HEIDELBERG, Germany - The Exceptional Family Member Program respite care service received an important financial boost from funding provided to Installation Management Command-Europe's Army Community Services under the Army Family Covenant. This is the second year funding has been provided for this program.

"There has always been recognition that it's a need, but last year was the first time we received any funding for it," Lynn McCollum, IMCOM-Europe, Army Community Service director, said of respite care program. "For this year, we're investing almost $900,000 in Europe to allow families with exceptional family members or children or family member with special needs to obtain respite care, to give them a break, an opportunity to put wind back in their sails."

EFMP respite care is a program that provides temporary rest periods for Family members responsible for regular care of persons with special needs, according to Becky Myers, IMCOM-Europe Family Advocacy Program and EFMP Manager. Care can be provided in the EFMP respite care user's home, EFMP respite care worker's home or other community childcare settings.

"This year's funding was recently received and is ready to use at the garrison's for those Family Members who are eligible," said Myers. "The availability of the respite care service is very important to those Families who use the program. This funding gives these Families the piece of mind to know that we are able to continue providing this very important service. It also demonstrates the Army's commitment to its Soldiers and Families."

Tracy Curran, a Family member from USAG Mannheim who has used the respite care services, said news of the funding means that she and her husband can now look ahead with more confidence they will be able to keep pace with day-to-day challenges.

"As a mother of a special needs child, respite care means so much to my family. It allows my husband and I to feel comfortable leaving our son with someone we know has been screened and trained to deal with his special needs," said Curran. "It allows my husband and I to spend some well earned time with each other without the worries that our care provider is not adequately equipped to deal with our child's issues. It also allows us, from time to time, to focus some well needed one-on-one time with our other son, without having to split our attention.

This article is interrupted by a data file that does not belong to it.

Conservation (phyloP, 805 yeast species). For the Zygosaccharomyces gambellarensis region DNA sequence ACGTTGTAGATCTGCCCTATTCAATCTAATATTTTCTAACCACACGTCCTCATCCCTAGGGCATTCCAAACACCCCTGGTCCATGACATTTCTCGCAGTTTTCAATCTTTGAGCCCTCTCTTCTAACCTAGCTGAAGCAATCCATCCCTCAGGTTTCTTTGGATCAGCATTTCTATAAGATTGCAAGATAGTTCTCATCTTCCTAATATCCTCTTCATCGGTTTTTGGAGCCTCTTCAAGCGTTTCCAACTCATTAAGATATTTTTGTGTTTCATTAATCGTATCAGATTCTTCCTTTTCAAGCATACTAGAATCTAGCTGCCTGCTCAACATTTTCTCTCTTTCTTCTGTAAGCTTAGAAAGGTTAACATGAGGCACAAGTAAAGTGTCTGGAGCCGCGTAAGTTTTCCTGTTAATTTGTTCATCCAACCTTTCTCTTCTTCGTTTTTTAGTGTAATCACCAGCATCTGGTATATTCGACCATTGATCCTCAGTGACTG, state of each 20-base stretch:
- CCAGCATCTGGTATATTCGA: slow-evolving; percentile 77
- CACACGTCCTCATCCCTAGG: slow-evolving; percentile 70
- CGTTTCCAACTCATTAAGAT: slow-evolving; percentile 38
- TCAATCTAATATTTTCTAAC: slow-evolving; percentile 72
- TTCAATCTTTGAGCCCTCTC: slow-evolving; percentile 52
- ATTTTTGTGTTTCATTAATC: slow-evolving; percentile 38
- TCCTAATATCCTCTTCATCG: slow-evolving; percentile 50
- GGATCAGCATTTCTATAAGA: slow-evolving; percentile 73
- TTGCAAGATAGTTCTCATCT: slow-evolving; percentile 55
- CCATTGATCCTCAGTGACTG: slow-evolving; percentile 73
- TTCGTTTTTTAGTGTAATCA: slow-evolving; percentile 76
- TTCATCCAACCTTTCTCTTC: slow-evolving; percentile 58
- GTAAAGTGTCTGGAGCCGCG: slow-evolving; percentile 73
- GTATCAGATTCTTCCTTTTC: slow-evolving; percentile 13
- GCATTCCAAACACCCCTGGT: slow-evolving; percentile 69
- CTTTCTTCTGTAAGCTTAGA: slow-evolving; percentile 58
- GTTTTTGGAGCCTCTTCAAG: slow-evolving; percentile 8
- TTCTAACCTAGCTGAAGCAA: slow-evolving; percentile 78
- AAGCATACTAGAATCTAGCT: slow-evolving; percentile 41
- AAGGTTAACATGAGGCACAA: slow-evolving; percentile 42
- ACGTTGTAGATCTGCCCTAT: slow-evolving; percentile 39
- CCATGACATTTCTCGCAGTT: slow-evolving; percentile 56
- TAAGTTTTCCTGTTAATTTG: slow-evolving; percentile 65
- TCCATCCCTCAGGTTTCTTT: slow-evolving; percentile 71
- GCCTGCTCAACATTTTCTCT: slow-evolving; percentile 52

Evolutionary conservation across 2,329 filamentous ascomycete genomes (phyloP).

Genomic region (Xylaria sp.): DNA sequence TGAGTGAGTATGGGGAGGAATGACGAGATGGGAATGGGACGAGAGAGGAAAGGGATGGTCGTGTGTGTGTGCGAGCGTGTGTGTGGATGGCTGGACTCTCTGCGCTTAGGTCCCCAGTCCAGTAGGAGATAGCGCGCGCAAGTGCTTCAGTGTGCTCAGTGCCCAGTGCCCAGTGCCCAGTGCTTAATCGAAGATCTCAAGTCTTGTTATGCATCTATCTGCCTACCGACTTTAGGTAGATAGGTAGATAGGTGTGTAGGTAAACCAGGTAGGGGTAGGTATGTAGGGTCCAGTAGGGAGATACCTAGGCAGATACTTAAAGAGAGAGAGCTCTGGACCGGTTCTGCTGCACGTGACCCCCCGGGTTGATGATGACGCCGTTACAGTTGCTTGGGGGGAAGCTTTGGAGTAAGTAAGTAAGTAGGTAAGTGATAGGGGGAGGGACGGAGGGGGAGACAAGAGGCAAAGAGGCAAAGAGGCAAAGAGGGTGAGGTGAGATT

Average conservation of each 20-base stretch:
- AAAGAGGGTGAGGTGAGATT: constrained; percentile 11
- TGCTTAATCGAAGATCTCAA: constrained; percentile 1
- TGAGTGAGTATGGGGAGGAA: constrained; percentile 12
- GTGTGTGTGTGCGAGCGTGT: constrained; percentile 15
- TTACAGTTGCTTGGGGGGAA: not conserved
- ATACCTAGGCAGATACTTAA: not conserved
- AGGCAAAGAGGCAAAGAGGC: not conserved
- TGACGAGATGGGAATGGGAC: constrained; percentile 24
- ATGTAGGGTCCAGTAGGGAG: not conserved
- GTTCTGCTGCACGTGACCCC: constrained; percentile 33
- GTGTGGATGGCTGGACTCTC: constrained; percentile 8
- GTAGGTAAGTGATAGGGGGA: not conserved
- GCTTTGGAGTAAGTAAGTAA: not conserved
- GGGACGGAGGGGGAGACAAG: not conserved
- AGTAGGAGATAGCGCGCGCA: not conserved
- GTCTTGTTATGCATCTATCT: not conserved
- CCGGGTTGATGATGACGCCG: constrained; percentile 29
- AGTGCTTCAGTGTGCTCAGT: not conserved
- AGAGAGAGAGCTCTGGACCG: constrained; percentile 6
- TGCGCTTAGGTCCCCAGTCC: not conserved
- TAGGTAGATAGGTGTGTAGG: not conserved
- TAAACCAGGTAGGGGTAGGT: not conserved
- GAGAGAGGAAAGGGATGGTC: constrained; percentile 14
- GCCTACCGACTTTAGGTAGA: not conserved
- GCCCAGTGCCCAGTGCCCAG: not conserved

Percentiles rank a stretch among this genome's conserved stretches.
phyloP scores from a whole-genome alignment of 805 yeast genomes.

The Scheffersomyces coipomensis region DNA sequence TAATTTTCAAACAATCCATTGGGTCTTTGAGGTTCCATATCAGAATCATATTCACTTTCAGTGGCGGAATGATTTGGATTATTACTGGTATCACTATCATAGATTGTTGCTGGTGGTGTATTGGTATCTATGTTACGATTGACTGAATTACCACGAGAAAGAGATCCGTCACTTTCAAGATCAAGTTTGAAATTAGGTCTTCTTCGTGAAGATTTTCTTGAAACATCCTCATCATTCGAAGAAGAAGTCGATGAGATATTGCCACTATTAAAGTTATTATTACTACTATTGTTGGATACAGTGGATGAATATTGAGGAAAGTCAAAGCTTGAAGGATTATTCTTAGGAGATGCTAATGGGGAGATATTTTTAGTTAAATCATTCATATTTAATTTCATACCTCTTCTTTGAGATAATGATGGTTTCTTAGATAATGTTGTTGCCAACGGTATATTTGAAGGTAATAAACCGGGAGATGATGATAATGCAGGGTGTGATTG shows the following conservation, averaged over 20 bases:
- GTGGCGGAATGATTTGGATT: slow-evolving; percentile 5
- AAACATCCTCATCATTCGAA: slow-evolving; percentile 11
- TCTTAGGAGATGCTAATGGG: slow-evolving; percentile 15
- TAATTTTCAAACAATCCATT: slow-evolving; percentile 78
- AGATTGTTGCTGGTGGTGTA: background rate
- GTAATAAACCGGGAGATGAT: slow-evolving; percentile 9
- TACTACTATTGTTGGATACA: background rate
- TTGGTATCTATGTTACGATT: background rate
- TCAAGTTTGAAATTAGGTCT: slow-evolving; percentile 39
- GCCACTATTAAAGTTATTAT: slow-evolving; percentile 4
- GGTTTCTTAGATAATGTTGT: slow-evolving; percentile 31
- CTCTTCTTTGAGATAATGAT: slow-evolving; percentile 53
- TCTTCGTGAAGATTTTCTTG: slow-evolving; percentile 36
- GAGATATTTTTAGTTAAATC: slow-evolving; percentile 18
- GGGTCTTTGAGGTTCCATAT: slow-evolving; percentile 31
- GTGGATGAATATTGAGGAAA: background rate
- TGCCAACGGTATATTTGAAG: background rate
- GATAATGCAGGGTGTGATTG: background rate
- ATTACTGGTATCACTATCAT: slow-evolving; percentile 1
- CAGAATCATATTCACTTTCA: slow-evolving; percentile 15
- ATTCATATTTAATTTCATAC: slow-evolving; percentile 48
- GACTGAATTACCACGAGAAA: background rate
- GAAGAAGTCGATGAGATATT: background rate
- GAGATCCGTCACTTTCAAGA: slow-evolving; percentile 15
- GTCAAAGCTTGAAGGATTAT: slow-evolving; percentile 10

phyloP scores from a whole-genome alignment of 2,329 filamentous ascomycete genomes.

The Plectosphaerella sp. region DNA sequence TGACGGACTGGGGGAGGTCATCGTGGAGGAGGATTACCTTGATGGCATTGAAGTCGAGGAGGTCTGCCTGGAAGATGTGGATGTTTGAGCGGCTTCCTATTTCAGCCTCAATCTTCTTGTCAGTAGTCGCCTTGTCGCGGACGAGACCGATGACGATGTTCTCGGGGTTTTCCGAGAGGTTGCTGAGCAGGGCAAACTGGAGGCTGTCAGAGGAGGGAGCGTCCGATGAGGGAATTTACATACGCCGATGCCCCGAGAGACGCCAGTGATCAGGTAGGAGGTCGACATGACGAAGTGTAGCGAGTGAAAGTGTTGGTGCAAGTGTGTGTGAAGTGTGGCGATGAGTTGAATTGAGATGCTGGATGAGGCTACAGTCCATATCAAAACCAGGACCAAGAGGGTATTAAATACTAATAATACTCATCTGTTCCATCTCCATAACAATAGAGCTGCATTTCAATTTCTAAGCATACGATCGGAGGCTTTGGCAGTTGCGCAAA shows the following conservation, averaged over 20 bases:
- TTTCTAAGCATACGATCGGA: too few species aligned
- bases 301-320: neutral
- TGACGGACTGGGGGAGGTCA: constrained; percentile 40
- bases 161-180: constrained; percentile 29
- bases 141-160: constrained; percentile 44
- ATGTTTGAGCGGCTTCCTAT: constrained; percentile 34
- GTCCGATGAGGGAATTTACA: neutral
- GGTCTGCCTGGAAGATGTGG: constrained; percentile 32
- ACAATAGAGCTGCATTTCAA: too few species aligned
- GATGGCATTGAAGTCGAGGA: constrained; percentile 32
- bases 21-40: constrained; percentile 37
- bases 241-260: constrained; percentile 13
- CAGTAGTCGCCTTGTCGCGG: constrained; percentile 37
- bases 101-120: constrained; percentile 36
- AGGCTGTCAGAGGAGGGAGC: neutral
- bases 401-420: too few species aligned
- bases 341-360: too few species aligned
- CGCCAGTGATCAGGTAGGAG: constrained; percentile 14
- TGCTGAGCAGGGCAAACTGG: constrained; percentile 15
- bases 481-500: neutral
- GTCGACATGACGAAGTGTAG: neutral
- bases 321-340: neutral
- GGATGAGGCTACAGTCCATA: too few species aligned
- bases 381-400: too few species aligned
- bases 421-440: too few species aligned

Curran said she was "very pleased" to hear that the Respite program was going to continue this fiscal year because it is such an important program.

"Not only to my family or in our community, but military wide," she said. "This program not only gives spouses and soldiers a trained care provider to watch their special children, but it also gives those spouses who are without their soldier some well earned 'me time' without having to worry about having a care provider who is not adequately trained to deal with our special children."

"My understanding is that the Army Family Covenant is what made this program available for another year," said Curran. "As I feel it is one of the most important programs implemented over the past year, I am certainly pleased that the Covenant has given us the opportunity to continue this program."

Under EFMP respite care, qualifying Families are eligible to receive up to 40 hours of EFMP respite care monthly for each certified Exceptional Family Member (EFM), said Myers. Eligibility for EFMP respite care funding is based on EFMP enrollment, exceptional Family member's medical or educational condition, and deployment needs (pre-deployment, deployment, post-deployment).

Additional details about EFMP eligibility and respite care can be found by clicking on Army Family Europe Toolkit banner located on the IMCOM-Europe website. The toolkit also features a wide variety of other useful family-oriented information. People are also encouraged to contact their local ACS EFMP manager for information about respite care services, said Myers.

Page last updated Wed April 2nd, 2008 at 07:32